UK poised for first-ever space launch as major landmark reached

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The UK is almost ready for its first-ever launch on British soil as Virgin Orbit’s “Cosmic Girl” rocket has touched down in Spaceport Cornwall, the site where history is set to be made in November. Virgin Orbit’s converted Boeing 747 launch vehicle, which has been dubbed the “Cosmic Girl”, arrived at the Spaceport Cornwall’s launch site this week, which is based at Cornwall Airport Newquay. For the first time ever,  the UK-based rocket launch will see seven payloads (an object sent into space on a rocket) into what is known as “Lower Earth Orbit” from the site on the southwest coast. 

The mission has been given the name “Start Me Up” and it marks Virgin Orbit’s first international launch, and will see satellites with a variety of purposes blasted into orbit in a major show of force for the UK’s burgeoning space sector. 

Some of the activities the satellites are capable of include reducing the environmental impact of production, preventing illegal trafficking, smuggling, and terrorism; as well as a whole host of national security functions. 

The payloads have started integrating into Virgin Orbit’s launch system from the state-of-the-art Space Systems Integration Facility, which opened recently and signalled the strength of the UK’s small satellite industry. 

The launch is on track for November, following the first round of successful tests in California in the US. Virgin Orbit has been working in close collaboration with the Civil Aviation Authority (CAA), the Royal Air Force (RAF), and the Spaceport Cornwall team to make all necessary preparations for liftoff. 


Melissa Thorpe, Head of Spaceport Cornwall welcomed Cosmic Girl to Spaceport Cornwall: “This is the moment we have been waiting eight years for and my team could not be more excited to welcome Cosmic Girl to the UK.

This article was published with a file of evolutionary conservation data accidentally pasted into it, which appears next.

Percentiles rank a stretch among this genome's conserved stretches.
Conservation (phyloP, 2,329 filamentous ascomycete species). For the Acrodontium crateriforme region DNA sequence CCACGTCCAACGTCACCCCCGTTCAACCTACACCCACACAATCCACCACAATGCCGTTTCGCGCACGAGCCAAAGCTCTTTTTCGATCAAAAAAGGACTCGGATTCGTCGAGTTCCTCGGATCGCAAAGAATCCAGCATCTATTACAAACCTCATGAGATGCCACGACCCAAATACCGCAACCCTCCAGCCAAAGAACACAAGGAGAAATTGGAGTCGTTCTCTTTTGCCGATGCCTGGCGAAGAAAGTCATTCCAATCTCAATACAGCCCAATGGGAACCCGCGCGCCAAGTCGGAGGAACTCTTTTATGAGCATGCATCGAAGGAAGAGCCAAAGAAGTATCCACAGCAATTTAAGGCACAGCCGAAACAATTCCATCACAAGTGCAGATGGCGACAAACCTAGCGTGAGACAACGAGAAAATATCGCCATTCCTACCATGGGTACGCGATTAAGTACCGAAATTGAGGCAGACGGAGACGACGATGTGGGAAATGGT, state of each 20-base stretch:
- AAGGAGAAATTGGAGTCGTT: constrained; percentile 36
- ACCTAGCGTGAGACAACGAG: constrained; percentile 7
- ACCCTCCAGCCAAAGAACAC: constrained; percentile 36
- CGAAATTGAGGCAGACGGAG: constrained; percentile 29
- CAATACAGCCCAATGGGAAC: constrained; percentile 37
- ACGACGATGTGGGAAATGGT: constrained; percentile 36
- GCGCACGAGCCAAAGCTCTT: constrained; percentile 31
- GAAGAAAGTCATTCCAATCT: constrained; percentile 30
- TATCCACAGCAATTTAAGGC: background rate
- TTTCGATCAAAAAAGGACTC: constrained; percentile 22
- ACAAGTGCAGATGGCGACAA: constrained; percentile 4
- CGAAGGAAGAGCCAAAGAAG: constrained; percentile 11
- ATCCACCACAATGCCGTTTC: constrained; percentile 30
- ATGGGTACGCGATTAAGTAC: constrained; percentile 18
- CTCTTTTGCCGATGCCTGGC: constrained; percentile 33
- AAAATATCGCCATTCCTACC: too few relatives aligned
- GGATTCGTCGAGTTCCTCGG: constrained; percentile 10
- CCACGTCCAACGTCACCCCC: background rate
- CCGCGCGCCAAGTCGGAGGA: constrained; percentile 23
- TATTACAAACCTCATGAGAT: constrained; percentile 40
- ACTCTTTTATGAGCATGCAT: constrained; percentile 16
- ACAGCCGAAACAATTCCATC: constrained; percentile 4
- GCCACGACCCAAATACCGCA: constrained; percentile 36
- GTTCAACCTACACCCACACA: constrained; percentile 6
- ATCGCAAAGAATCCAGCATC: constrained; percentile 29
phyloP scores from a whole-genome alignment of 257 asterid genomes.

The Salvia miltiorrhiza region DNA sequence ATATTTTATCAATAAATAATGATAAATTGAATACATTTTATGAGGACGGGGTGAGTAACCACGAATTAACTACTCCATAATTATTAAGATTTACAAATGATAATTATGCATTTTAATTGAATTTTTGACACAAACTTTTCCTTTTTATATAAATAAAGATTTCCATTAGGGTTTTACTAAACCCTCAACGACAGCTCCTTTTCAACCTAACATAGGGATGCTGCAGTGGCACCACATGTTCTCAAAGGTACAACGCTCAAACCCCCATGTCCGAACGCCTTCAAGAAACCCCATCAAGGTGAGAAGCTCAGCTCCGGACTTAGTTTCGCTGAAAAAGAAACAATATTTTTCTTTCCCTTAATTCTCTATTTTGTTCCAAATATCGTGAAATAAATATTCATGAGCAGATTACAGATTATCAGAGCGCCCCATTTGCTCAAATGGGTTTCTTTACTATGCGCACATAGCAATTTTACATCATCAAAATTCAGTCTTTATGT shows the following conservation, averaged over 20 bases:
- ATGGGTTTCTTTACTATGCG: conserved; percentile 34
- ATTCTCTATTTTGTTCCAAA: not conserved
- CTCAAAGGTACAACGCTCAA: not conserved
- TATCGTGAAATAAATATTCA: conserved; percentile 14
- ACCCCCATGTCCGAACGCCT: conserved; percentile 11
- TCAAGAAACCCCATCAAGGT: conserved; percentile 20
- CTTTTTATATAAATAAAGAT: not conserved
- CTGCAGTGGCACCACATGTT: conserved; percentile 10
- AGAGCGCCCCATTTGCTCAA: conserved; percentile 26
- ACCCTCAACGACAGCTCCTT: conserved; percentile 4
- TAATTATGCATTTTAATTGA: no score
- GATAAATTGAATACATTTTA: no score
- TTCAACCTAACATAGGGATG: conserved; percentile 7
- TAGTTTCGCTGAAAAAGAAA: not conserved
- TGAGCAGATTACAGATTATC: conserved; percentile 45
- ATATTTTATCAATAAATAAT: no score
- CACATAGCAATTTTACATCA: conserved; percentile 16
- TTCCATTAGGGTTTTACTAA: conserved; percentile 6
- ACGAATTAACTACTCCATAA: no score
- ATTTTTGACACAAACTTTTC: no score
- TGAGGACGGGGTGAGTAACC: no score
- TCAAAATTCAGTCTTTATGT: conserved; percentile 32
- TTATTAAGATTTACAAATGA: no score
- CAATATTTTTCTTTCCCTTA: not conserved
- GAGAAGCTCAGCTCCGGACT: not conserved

“A converted 747 using a converted airport to get to space is a perfect example of what we are working to achieve at Spaceport Cornwall. By making use of existing assets we want to set the bar for responsible launch – Starting Up launch in the UK with ‘Space For Good’ at its core.”

Matt Archer, Director of Commercial Spaceflight at the UK Space Agency, said: “Watching a 747 land is always impressive, but everyone had goosebumps as Cosmic Girl touched down on the runway at Spaceport Cornwall for the first time.

“We are now a matter of weeks away from launch and, while the excitement is building, teams on the ground continue to work hard on the preparations. More equipment, including the rocket, will arrive in the coming days and the delicate task of integrating the satellites will begin.

“We have never done this before in the UK, it is a complex and technically challenging endeavour, and I’m confident in the capabilities of our partners at Virgin Orbit and Spaceport Cornwall to deliver a successful mission.”

Flight Lieutenant Mathew ‘Stanny’ Stannard is set to pilot the mission alongside key Launch Engineers Bryce Schaefer, and Dayle Alexander. 

Mr Stannard told the Times this week that “It’s here. It’s real”, adding that “for us as a company this is a big deal, moving a rocket launch system across the world”. He argued that it would help to inspire a generation of kids to sign up for a job in Britain’s booming space sector.

He went on: “Imagine being in a school around here. You can look at something . . . here that will be in space tomorrow moving at 18,000mph. This stuff is just crazy. This stuff usually happens in California, not here.”

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Cosmic Girl has been modified to carry a 31-tonne rocket, the Launcher One, under its wing and on the day will take off at around midnight and head out to a point over the Atlantic Ocean off the southwest tip of Ireland.

At this point, it will fly laps in a “racetrack”-shaped flight path while the engineers get the rocket ready for ignition and make the final checks before they give a “go” for launch signal and initiate a 16-minute countdown. 

After the countdown, the pilot will detach the rocket from beneath the wing at about 36,000ft, which will freefall for a few seconds before the plane maneuvers away.  

Then, the rocket will then ignite and accelerate at up to 22 times the speed of sound, storming south-southwest over the Atlantic before leaving the Earth’s atmosphere and entering into orbit at a staggering speed of 17,200mph. At this point, it will drop off the collection of small satellites as it enters into low-Earth orbit.

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